Two large wooden structures filled with ice will appear in St Enoch Square this weekend.

Shoppers and workers in the city centre may be wondering why they have been installed in the busy square and why they are filled with ice.

It is not however, to help people cool down in the summer heatwave but instead is part of an initiative to improve energy efficiency of homes and to promote ways of tackling climate change.

READ MORE: COP26 programme to start with two day world leader summit in Glasgow

The two small shed like ‘iceboxes’ designed to two different specific housebuilding standards are to demonstrate the impact of how improving the building standards of homes can help reduce the amount of energy needed and reduce emissions of greenhouse gases.

One box is built to the energy efficiency Scottish Housebuilding Standard and the other to the Passivhaus standard. Both are 1m sqaur and will hold 917kg of ice at the start of the challenge.

To achieve Passivhaus standards in the UK homes need high levels of insulation, extremely high performance windows with insulated frames, airtight building fabric.

The iceboxes will be in the square for two weeks and at the end of the week the ice that is left in each box will be weighed to measure how much heat has been able to penetrate the box.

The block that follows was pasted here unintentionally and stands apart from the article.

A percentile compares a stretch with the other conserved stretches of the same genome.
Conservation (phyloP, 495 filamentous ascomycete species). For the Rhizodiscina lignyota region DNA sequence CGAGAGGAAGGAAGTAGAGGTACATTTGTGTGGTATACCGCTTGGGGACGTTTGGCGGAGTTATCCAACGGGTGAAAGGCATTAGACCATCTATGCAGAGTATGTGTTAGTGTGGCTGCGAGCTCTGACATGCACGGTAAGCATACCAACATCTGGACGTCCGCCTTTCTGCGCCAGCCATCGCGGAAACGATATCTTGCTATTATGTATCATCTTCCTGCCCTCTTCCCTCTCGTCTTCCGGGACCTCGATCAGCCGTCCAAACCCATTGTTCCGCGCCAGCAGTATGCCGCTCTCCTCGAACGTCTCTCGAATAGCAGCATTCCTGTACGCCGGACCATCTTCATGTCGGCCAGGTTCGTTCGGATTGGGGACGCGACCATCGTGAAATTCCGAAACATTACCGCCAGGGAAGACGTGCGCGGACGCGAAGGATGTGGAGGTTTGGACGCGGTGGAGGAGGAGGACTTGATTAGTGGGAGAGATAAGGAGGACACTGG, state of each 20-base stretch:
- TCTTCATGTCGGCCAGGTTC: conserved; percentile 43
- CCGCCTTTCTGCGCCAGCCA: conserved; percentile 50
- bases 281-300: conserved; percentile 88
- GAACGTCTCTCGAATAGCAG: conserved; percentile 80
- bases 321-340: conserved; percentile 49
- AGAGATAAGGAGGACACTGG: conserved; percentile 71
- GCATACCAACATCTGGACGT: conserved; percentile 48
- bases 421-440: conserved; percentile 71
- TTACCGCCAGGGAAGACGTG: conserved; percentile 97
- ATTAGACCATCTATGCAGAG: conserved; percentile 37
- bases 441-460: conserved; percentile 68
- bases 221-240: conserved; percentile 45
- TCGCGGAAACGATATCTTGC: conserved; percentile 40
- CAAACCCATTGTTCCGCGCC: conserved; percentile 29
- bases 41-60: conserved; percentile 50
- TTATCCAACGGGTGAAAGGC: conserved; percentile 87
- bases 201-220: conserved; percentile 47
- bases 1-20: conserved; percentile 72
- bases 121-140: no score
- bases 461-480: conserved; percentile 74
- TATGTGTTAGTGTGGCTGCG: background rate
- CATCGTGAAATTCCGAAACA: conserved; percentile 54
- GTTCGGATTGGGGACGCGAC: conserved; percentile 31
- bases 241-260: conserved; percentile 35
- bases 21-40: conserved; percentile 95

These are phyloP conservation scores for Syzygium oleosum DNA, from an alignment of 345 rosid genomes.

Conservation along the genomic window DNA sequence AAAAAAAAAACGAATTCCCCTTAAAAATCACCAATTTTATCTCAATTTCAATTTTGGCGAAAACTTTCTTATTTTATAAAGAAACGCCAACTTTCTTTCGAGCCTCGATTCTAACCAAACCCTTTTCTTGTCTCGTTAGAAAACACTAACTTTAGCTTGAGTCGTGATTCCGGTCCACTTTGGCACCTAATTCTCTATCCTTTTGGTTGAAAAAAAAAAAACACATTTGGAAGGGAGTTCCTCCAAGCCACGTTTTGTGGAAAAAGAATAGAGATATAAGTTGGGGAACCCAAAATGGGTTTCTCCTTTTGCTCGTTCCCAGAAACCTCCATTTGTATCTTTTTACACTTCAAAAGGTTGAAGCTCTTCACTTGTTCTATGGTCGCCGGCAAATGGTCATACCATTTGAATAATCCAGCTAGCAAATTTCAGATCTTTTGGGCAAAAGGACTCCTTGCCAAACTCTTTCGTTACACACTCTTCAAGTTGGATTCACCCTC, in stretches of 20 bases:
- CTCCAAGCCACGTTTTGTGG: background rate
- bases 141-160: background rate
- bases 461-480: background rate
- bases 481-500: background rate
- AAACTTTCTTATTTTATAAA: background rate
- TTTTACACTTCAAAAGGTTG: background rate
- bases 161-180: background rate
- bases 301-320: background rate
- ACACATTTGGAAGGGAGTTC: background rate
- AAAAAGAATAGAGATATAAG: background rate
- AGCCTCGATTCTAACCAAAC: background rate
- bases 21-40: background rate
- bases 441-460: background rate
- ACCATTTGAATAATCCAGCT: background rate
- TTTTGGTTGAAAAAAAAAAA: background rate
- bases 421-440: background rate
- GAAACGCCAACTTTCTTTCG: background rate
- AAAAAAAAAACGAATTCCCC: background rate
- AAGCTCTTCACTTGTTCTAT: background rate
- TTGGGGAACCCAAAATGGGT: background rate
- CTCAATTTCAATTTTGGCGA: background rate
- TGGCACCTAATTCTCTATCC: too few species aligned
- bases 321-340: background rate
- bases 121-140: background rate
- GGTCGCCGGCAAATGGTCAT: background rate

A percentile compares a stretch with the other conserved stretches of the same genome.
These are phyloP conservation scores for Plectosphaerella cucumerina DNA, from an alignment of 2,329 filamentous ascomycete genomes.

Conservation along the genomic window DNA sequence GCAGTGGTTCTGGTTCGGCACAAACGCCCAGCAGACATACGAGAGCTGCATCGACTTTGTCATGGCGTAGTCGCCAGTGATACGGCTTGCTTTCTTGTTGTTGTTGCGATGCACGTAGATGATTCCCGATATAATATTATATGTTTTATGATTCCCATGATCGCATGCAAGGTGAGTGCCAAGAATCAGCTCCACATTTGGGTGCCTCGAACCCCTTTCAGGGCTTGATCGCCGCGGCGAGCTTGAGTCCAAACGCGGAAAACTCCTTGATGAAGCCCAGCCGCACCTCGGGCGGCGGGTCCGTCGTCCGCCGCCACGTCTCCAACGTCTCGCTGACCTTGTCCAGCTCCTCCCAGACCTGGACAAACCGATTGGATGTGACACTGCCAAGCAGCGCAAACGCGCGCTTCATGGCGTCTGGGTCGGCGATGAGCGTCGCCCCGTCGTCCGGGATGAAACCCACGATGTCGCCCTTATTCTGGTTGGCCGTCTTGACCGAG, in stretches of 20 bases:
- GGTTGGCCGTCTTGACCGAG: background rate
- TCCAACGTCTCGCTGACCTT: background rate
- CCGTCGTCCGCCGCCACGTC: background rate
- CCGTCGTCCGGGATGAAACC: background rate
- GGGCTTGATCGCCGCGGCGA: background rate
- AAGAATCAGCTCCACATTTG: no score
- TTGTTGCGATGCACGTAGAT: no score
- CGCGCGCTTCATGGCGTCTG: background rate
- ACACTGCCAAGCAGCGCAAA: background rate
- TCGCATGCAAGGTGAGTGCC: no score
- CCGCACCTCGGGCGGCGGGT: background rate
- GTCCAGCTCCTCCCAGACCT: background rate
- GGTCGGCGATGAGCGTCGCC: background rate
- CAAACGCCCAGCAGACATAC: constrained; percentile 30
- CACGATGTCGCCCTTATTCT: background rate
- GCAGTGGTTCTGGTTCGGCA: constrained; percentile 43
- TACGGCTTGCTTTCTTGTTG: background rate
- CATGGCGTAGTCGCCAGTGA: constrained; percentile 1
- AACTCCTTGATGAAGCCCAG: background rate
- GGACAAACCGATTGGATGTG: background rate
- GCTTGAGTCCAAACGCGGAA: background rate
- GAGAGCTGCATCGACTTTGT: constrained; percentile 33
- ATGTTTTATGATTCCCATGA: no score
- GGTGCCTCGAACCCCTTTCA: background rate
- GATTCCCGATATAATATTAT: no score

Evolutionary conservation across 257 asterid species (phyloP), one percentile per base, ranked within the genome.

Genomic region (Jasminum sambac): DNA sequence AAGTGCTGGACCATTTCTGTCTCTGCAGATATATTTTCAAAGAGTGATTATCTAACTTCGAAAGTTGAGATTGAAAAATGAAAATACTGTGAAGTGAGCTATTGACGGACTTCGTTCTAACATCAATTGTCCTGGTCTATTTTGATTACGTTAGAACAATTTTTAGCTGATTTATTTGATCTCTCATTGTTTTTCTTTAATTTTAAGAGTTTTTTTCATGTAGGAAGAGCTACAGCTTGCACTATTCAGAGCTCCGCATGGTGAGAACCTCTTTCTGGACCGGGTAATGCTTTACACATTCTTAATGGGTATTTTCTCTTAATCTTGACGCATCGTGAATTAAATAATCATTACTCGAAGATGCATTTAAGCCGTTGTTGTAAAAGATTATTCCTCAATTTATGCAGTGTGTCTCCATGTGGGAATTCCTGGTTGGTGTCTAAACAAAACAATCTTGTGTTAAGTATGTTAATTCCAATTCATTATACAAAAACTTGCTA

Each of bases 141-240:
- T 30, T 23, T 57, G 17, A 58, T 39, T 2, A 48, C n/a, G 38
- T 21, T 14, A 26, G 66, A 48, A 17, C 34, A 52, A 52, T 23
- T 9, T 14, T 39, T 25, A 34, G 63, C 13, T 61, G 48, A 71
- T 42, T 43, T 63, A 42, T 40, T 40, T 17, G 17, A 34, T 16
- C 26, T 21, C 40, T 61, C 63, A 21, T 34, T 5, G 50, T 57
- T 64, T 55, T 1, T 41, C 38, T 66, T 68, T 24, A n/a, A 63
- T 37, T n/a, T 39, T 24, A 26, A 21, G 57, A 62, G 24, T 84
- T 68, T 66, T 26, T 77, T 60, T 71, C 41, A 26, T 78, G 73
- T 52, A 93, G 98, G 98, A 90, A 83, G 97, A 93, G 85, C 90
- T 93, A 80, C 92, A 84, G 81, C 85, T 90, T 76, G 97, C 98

READ MORE: Glasgow asked to think of 'small changes' to battle climate crisis ahead of COP26

The Passivhaus Icebox challenge has been held in cities around the world and is in Glasgow before the city hosts the UN COP 26 climate change summit.

Yogini Patel, of Passivhaus Trust said: “Efficiency is crucial to meet net zero targets. The Icebox Challenge has travelled the globe and this year comes to Glasgow in the run up to COP 26.

Student design competitions like this offer valuable opportunities for our next generation of architects and designers to get inspired by the climate action they can engage within.

“We anticipate the public installation will capture people’s attention, facilitate vital discussion and raise awareness of the impact of simple solutions such as Passivhaus.”

Councillor Ruairi Kelly, Chair of the Neighbourhoods, Housing and Public Realm Committee at Glasgow City Council, said: “The Passivhaus system has great economic, environmental and social credentials, as it significantly reduces both energy bills and carbon emissions.

“The Ice Box Challenge is a fantastic and fun way to illustrate the system in action, and I would encourage a visit to the St Enoch Centre to see this innovative method in Glasgow, where Passivhaus homes have already been built.”

The Passivhaus Icebox Challenge will be in St Enoch Square from July 23 to August 6.

A ‘guess the remaining ice level’ competition, will be held and the winner will receive a weekend in a UK Passive House B&B, courtesy of Housing Associations sponsoring the event.